The prospect of birth can be such a daunting one that many parents find it hard to think beyond that miraculous and improbable event.
Try to bear in mind that once your babies are here, you will be very busy. The time before they arrive is a great opportunity to research some of the practical issues ahead of you, reading up on everything from what happens in a multiple birth to twin/triplet sleep routines.
There is nothing like meeting other parents who already have young twins, triplets or more for finding out what you really need to know – such as which equipment you will need extra sets of. You may even be able to pick up some useful items second-hand.
Twins clubs are also a great place to take any older siblings for a visit to get them used to the idea of two or more arriving. Clubs usually go out of their way to make expectant parents welcome, and once your babies are here, they will offer a haven of friendly and understanding company. Find your nearest multiples club.
Please also consider joining Twins Trust. Membership costs from £2.80 per month (less for those on a low income) and benefits, a quarterly magazine, discounts with more than 100 companies and access to useful resources (including factsheets, family days, and health and education professionals).
Looking ahead: feeding and sleeping
Pregnancy is a good time to think about how you might feed your babies. If you want to breastfeed – and lots of multiples mums do – then it can help to attend antenatal classes specifically for twins, triplet or more pregnancies, as they usually have a session on breastfeeding. Contact us at Twins Trust to find out more about our own antenatal classes for those pregnant with twins or more.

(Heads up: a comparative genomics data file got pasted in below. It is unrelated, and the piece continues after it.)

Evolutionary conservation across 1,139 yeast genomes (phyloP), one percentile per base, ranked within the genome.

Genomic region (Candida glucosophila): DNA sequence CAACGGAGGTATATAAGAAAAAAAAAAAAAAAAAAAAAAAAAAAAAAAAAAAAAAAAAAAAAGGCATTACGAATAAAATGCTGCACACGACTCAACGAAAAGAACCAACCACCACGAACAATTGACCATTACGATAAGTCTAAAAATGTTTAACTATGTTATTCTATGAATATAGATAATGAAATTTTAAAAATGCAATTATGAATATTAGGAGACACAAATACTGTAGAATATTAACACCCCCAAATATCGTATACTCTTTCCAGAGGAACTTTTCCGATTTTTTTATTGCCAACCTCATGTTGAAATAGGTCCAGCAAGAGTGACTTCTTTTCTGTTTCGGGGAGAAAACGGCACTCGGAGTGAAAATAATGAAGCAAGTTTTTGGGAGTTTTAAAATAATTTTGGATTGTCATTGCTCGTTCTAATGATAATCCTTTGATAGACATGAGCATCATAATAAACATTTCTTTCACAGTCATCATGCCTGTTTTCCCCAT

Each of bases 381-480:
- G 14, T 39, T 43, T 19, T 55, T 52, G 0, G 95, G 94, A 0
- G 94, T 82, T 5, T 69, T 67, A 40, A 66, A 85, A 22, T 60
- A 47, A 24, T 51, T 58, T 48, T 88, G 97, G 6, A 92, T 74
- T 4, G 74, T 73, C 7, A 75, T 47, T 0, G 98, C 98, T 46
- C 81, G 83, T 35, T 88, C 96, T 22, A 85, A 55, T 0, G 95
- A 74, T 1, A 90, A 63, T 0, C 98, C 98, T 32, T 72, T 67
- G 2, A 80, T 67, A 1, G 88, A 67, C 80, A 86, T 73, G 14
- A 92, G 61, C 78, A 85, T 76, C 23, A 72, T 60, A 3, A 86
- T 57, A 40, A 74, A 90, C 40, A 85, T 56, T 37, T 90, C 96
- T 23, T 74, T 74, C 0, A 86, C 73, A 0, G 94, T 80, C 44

If you are not sure about the relative merits of bottle-feeding, breastfeeding or a mixed approach, it can help to talk to other parents who have been there. Again, your local twins club is a great place to start. For a detailed account of how to breastfeed twins, triplets or more you can download Twins Trust’s booklet, Breastfeeding more than one. If you would prefer to talk to somebody about breastfeeding twins or more, Twins Trust run a breastfeeding peer support service that consists of 12 trained volunteers that have all breastfed twins and can offer mother-to-mother information and support to families who wish to breastfeed their twins, triplets or higher order multiples.
It’s recommended that you keep your babies in your room for the first six months if you have enough space. Many babies share a cot for the first month, sometimes longer, and research suggests that they tend to have similar sleeping patterns and don’t wake up more often than babies who sleep apart. For more on cot-sharing, download Twins Trust’s Sleep factsheet.
Multiples often arrive early – sometimes very early – so it’s a good idea to have your hospital bag packed by week 26.
Towards the end of your pregnancy, cook double portions when you prepare a meal and freeze the extra. Once your babies are here, you will be glad that you have some ready-cooked meals to hand.
Think ahead about getting some help. Paternity leave usually lasts two weeks, plus your partner may be able to take a week or two extra of holiday or unpaid. Beyond that, don’t be afraid to organise any willing family or friends into a rota so that you know you will have an extra pair of hands arriving at regular intervals.
There may also be other sources of free help locally such as Homestart, student maternity nurses or childcare students. Homestart can be invaluable for parents of multiples, but it takes a while to process the paperwork. If you want to have that option then get it underway before the babies arrive.